We’re a few months into testing our, and so far, so good. Since its late last year, this electrified ‘ute is proving comfortable, capable and reasonably frugal, too. Thanks to frequent charging and a lot of short trips that barely challenge its 20-ish-mile all-electric range, we’ve managed 37.6 miles per gallon in our first 1,900 miles. That’s more than fair for an SUV this comfortable and quick.
Volvo’s T8 plug-in hybrid powertrain delivers 400 horsepower and 472 pound-feet of torque, enough to propel the XC60 forward with no lack of gusto when prompted. And with a fresh set of Nokian Hakkapeliitta R3 snow tires fitted, it’s proving plenty surefooted in any conditions. But I’m going to hold off on writing out detailed impressions on inclement driving capability until next month, because recently I had the chance to see how the XC60 stacks up against what is probably it’s stiffest competition: Volvo’s own V60 Cross Country.
Our long-term 2021 Volvo XC60 meets a V60 Cross Country
V60s are a fairly rare breed in the US. If you see one, it’ll probably be in the familiar, lifted Cross Country flavor, a designation that’s become iconic in most regions of the northern US. Park the taller XC60 next to the V60 and you’ll quickly see there’s more the same than different when it comes to styling. However, the V60 has slightly more drama in its lines. That’s particularly true around the rear fenders, creased and proud on the wagon and rather more understated on the SUV. Beyond that, if you gave the V60 the proverbial vertical stretch, you wouldn’t be too far off from the shape of the XC60.
The XC60 stands 14.4 inches taller than the wagon, and is 3 inches wider, too. However, the V60 is the longer of the two, by nearly 4 inches. It has a 0.4-inch longer wheelbase, as well.
The longer, lower profile is echoed inside the V60. While there’s no shortage of headroom in the Cross Country, it’s definitely more streamlined and you can immediately tell you’re sitting lower. It’s the old sense of sitting on vs. sitting in, with your hips down closer to the roll center of the V60 than the XC60. Mind you, in Cross Country trim, the V is hardly a nimble thing, but it certainly is the more engaging of the two — despite giving up 150 hp in T5 guise. A 700-pound weight savings helps, though. (The bulk of that is thanks to the hybrid system and battery pack in the T8. With the same drivetrain, the XC60 is only about 110 pounds heavier.)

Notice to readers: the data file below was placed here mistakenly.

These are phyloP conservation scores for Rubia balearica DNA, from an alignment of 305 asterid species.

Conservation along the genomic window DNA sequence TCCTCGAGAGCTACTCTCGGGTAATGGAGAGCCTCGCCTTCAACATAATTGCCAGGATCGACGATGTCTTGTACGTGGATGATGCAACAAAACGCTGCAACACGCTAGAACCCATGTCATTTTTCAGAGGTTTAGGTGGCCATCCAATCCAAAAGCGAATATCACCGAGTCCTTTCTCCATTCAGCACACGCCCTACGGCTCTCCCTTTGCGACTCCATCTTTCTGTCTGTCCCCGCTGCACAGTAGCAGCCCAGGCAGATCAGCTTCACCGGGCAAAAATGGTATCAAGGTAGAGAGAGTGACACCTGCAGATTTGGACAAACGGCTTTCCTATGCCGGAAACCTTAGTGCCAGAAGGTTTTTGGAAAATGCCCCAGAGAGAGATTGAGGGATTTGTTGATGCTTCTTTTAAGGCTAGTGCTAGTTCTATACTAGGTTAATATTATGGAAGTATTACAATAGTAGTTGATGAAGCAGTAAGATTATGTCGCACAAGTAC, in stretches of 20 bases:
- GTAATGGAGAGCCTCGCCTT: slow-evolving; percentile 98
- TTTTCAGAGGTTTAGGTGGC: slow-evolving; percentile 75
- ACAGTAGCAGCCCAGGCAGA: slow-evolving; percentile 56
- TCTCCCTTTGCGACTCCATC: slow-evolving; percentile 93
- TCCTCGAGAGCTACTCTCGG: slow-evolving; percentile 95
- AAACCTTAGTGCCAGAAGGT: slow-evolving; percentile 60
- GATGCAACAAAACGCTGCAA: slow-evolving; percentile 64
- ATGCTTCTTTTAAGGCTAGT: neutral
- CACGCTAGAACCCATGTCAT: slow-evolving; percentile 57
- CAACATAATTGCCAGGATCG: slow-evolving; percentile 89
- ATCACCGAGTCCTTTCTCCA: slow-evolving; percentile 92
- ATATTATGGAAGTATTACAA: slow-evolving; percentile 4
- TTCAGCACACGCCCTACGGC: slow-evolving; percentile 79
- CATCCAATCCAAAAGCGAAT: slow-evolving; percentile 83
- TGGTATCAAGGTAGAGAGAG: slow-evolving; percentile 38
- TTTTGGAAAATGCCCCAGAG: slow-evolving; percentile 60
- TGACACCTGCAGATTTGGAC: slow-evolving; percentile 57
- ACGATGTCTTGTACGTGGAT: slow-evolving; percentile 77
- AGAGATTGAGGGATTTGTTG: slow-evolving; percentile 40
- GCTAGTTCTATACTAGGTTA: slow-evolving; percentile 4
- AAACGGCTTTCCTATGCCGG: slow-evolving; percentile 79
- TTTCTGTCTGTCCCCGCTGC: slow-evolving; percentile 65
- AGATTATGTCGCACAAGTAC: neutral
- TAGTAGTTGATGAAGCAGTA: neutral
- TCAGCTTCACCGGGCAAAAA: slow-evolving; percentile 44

However, when it comes to ride quality, here the XC60 has the upper hand. That’s despite the optional, 20-inch wheels on our SUV. All that extra weight from the hybrid system probably helps to some degree. The Cross Country is definitely a supple, luxurious cruiser, but the XC60 handles those frost heaves with a little less fuss.
As far as the two interiors go, if not for the slightly higher perspective you’d hardly be able to tell one dashboard from the other. However, seeing the V60’s chocolate leather interior just made me love our XC60’s City Weave fabric that much more. Likewise, this was a great opportunity to put Volvo’s Harman Kardon sound system in our XC60 up against the Bowers & Wilkins sound system in the Cross Country. Suffice to say, the $800 Harman Kardon system is damn fine. The B&W system, however, is superb — as it should be given the $4,000 upcharge. That’s a big ask on a car with a $45,450 starting price, but one I confess I’d struggle to resist. It really is that good.
The manufacturer suggested retail price is the final way these cars differ, but perhaps not by as much as you might think. The V60 Cross Country comes standard with all-wheel drive and a few other options mixed in. The cheapest V60 you can get, a T5 FWD Momentum, is $42,740 including $1,095 for destination. The cheapest XC60, also a T5 FWD Momentum, is $42,795. So, eliminating trim differences, there’s hardly anything between them on the price side, and that continues on up the spectrum as you pile on the options.
There isn’t much difference on the cargo side, either, with the XC60 offering just 2.8 more cubic feet of volume. So, it really does come down to personal preference. Do you prefer the taller SUV perspective and the somewhat more commanding drive style? Or would you prefer something a little lower and a little more engaging?
As much as I’m enjoying my time with our SUV (and seeing how long I can go between fill-ups), for my money I’d go with the V60. I like the feel a bit better and, perhaps more crucially, it’s a lot easier to load my large, aging dogs into something a bit lower. Likewise, I have kayaks, and a more accessible roof helps there, too.
I’ll be back next month with another fuel economy update and with more detailed impressions of how the XC60 Recharge’s half-electric AWD system copes with some decidedly inclement roads. Spoiler alert: It’s different, but good.